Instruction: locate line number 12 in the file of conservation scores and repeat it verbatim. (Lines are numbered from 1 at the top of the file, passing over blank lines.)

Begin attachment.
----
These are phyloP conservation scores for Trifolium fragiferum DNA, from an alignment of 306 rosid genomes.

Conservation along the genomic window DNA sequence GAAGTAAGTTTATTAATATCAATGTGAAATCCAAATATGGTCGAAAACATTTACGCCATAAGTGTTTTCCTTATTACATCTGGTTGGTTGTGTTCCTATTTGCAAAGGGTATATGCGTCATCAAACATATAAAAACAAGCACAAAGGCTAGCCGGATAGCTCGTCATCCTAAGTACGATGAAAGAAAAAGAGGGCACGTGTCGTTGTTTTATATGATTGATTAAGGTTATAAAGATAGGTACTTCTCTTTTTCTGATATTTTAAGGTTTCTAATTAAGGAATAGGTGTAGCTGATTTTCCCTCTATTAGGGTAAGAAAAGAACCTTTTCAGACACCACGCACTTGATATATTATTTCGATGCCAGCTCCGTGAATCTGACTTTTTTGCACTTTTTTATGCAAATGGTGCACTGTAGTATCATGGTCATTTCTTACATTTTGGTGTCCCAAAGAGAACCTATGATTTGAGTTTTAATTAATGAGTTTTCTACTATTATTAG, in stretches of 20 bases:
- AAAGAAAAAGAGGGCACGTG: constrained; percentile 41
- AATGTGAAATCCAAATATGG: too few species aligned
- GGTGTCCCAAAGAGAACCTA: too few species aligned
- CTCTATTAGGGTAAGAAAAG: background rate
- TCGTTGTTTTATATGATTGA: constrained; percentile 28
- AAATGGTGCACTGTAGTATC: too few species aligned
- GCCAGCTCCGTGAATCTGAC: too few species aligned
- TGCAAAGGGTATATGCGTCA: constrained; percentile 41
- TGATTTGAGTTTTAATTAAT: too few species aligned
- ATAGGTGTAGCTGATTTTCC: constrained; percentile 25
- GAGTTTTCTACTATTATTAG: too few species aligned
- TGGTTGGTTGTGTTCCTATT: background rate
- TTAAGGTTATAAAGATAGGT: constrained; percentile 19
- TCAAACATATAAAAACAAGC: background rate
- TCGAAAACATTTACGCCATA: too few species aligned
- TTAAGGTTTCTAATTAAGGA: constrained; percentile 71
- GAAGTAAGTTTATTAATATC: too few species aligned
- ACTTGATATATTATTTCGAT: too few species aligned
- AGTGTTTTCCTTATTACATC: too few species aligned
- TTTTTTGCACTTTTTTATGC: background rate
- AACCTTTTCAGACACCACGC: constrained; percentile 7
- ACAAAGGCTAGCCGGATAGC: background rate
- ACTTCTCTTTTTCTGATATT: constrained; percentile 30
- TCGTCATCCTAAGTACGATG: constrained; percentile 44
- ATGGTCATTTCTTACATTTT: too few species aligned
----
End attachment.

- ATAGGTGTAGCTGATTTTCC: constrained; percentile 25